Romanization of Macedonian

The Romanization of Macedonian is the transliteration of text in the Macedonian language from the Macedonian Cyrillic alphabet into the Latin alphabet. Romanization can be used for various purposes, such as rendering of proper names in foreign contexts, or for informal writing of Macedonian in environments where Cyrillic is not easily available. Official use of Romanization by Macedonian authorities is found, for instance, on road signage and in passports. Several different codified standards of transliteration currently exist and there is widespread variability in practice.

Romanization systems

Road sign to Dolno Sonje in Macedonian Cyrillic (above) with romanization (below)

For a number of Cyrillic letters, transliteration into matching Latin letters is straightforward. Cyrillic а, б, в, г, д, е, з, и, к, л, м, н, о, п, р, с, т, у, ф are matched with Latin a, b, v, g, d, e, z, i, k, l, m, n, o, p, r, s, t, u, f, according to all conventions. Cyrillic ц (pronounced [ts]) is mostly rendered as c, in accordance with the conventions for many other Slavic (and non-Slavic) languages. The letter х is typically rendered as h, matching the pronunciation in Macedonian. For the Macedonian/Serbian letter ј, the preferred transliteration is its visual Latin counterpart j (rather than y, otherwise widely used in English for the rendering of the same glide sound in other languages). For other Cyrillic letters, the choice is between a single Latin letter with a diacritic, and a digraph of two Latin letters. This goes mainly for the letters denoting palatalised consonants, and for those denoting fricatives and affricates in the alveolar and palatal range.

Digraph system

This system is using digraphs instead diacritics, making it easier for use in environments where diacritics may pose a technical problem, such as typing on computers. Common usage has gj, kj for ѓ, ќ, either dj or dzh for џ, and sometimes ts for ц. Such a diacritic-free system, with digraphs zh, gj, dz, lj, nj, kj, ch, sh, dj has reportedly been adopted since 2008 for use in official documents such as passports, ID cards and driver's license. The system adopted for digraph transliteration is ICAO Doc 9303.[1] The Macedonian Journal of Medical Sciences and the State Statistical Office of the Republic of Macedonia use similar digraph system.[2] The digraph system is more widely used in Macedonia and it is expected to be fully adopted.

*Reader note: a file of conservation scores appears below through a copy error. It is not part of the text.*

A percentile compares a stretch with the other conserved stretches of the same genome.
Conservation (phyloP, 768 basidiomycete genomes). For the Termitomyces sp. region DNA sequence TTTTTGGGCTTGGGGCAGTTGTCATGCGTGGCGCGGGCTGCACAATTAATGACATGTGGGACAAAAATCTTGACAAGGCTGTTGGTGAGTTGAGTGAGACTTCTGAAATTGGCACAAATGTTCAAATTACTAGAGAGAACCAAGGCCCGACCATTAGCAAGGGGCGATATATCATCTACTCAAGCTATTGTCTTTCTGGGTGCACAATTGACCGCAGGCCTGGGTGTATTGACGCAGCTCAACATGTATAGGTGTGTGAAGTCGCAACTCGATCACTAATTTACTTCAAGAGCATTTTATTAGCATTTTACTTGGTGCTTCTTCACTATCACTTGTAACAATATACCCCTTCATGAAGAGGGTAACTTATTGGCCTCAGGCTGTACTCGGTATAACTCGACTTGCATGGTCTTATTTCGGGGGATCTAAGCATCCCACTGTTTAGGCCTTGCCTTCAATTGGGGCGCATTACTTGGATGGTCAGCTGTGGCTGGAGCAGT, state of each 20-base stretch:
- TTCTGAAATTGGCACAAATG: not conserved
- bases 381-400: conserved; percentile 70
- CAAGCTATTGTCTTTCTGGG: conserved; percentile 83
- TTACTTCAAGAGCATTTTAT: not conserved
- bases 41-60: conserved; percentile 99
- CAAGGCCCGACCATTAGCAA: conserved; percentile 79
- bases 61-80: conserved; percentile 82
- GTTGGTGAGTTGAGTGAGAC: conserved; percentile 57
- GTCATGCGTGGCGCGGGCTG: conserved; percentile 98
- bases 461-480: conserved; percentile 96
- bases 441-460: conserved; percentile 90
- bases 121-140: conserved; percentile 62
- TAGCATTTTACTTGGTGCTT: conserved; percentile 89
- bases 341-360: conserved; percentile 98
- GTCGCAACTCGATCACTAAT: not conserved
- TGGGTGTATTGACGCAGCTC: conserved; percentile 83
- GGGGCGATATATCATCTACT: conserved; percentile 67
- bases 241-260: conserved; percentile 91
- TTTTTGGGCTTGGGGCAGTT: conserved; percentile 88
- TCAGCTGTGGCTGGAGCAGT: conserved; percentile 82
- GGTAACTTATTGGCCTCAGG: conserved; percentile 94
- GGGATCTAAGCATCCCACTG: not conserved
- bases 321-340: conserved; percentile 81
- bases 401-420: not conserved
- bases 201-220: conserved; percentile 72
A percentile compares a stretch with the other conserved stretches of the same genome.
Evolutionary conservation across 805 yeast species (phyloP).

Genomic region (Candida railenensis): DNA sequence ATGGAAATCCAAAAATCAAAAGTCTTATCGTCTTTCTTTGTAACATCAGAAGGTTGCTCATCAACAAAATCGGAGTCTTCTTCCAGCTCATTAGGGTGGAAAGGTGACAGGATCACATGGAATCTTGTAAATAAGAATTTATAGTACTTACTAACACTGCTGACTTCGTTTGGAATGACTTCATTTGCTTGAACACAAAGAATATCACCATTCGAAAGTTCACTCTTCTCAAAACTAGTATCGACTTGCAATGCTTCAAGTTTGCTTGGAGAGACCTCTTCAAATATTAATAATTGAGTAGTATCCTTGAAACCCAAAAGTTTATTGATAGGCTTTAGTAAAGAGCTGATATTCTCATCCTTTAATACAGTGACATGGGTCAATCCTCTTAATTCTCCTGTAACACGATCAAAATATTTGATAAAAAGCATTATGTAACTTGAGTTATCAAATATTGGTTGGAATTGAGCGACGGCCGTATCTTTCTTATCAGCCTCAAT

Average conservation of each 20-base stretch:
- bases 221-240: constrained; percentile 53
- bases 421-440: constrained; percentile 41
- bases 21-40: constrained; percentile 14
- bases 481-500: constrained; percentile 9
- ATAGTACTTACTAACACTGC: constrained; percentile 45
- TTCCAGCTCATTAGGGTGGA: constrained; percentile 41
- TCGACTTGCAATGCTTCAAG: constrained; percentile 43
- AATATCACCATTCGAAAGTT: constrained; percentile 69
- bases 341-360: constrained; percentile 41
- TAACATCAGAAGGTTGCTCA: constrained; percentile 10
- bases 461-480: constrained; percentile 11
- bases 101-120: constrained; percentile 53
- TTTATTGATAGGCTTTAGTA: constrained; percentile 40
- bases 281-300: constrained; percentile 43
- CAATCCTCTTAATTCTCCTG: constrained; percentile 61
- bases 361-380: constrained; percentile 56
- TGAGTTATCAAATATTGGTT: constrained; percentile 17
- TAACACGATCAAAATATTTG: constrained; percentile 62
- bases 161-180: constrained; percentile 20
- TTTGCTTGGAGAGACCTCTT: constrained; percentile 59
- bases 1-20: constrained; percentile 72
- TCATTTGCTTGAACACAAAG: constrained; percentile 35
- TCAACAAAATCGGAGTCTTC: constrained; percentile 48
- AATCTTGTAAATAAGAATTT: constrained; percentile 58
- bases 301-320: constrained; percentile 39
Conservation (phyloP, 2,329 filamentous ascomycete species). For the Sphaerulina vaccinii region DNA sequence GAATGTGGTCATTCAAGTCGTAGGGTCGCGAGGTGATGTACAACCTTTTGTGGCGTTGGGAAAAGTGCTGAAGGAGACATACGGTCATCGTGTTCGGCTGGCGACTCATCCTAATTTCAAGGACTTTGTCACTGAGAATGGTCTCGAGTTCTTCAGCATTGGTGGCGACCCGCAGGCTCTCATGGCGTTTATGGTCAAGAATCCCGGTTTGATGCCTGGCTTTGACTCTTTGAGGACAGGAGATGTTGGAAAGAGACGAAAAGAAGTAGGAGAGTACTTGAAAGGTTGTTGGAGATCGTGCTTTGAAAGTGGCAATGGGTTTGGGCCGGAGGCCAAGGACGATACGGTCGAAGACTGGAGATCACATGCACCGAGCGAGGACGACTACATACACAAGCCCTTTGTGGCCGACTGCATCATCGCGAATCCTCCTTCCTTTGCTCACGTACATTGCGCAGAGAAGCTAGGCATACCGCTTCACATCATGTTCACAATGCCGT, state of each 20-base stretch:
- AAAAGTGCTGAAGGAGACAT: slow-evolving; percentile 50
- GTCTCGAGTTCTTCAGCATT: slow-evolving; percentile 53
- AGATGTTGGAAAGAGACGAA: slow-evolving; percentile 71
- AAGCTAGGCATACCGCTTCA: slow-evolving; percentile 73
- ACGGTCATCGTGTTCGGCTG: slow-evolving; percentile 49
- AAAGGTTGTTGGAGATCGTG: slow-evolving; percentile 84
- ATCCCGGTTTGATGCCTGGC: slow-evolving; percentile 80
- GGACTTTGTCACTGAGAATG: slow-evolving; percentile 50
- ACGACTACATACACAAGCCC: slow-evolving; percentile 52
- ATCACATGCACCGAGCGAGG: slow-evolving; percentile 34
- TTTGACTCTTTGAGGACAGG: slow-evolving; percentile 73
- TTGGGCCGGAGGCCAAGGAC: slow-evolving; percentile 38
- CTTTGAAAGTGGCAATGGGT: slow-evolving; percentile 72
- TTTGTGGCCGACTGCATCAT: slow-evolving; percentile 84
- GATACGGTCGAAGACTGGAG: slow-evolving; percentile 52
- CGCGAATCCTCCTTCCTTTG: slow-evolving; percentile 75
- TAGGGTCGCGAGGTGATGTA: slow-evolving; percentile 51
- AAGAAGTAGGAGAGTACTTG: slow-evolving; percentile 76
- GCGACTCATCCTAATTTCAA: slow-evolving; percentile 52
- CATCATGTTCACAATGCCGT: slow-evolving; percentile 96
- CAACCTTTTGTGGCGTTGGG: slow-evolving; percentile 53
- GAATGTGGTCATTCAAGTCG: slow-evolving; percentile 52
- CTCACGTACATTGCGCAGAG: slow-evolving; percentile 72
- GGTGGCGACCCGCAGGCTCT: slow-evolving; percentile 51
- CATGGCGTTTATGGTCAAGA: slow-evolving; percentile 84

ISO 9 system

A standardized system of transliteration is defined in ISO 9:1968; this system was also adopted by the Macedonian Academy of Arts and Sciences in 1970,[3] but it was withdrawn and replaced with the newer ISO 9:1995; and is taught in schools in the Republic of Macedonia.[4] It uses letters with diacritics ž, č, š for Cyrillic ж, ч, ш respectively (as for many other Slavic languages), and ǵ, ḱ for the special Macedonian letters ѓ, ќ. The palatalised consonants of Cyrillic љ, њ are rendered with digraphs lj, nj, and the voiced affricates of Cyrillic ѕ, џ with dz, dž respectively. A variant of this system, also defined in ISO 9, allows for digraphs rather than diacritics in more cases, using zh, ch, sh rather than ž, č, š for Cyrillic ж, ч, ш. Recently the Macedonian Academy of Arts and Sciences started using digraphs on its official website[5] and it is expected that the diacritic system will be withdrawn in the next update of the Macedonian orthography.[6]

The palatal plosives ѓ, ќ are also sometimes rendered as Latin đ, ć, following a Serbian convention (đ, ć are the Serbian Latin equivalents of Serbian Cyrillic ђ and ћ, which etymologically correspond to Macedonian ѓ, ќ in many words.) This convention is found in the system adopted by the US Board on Geographic Names (BGN) and the British PCGN in 1981,[7] as well as by the United Nations Conference on the Standardization of Geographic Names (UNCSGN).[8] According to this system, ѓ, ќ are transliterated as plain g and k before front vowels (е, и), but as đ and ć respectively in other environments. Otherwise, this system is identical to that of ISO 9 (R:1968).[9]

Comparative table of some standard romanizations of the Macedonian letters
Cyrillic IPA ISO 9 (1995)[10] ISO 9 (1968), National Academy (1970), BGN/PCGN (2013), ALA-LC BGN/PCGN (pre-2013)[7]/UN[8] Official Documents/Cadastre[1] MJMS/SSO[2] British System
А а /a/ A a
Б б /b/ B b
В в /v/ V v
Г г /a/ G g
Д д /d/ D d
Ѓ ѓ /ɟ/ Ǵ ǵ Ǵ ǵ G/Đ g/đ Gj gj Gj gj Đ đ
Е е /ɛ/ E e
Ж ж /ʒ/ Ž ž Ž ž Ž ž Zh zh Zh zh Ž ž
З з /z/ Z z
Ѕ ѕ /dz/ Ẑ ẑ Dz dz Dz dz Dz dz Dz dz Dz dz
И и /i/ I i
Ј ј /j/ J̌ ǰ J j J j J j J j J j
К к /k/ K k
Л л /l/ L l
Љ љ /ʎ/ L̂ l̂ Lj lj Lj lj Lj lj Lj lj Lj lj
М м /m/ M m
Н н /n/ N n
Њ њ /ɲ/ N̂ n̂ Nj nj Nj nj Nj nj Nj nj Nj nj
О о /ɔ/ O o
П п /p/ P p
Р р /ɲ/ R r
С с /s/ S s
Т т /t/ T t
Ќ ќ /c/ Ḱ ḱ Ḱ ḱ K/Ć k/ć Kj kj Kj kj Ć ć
У у /u/ U u
Ф ф /f/ F f
Х х /h/ H h
Ц ц /ts/ C c C c C c C c Ts ts / C c C c
Ч ч // Č č Č č Č č Ch ch Ch ch Č č
Џ џ // D̂ d̂ Dž dž Dž dž Dj dj Dzh dzh Dž dž
Ш ш /ʃ/ Š š Š š Š š Sh sh Sh sh Š š

See also



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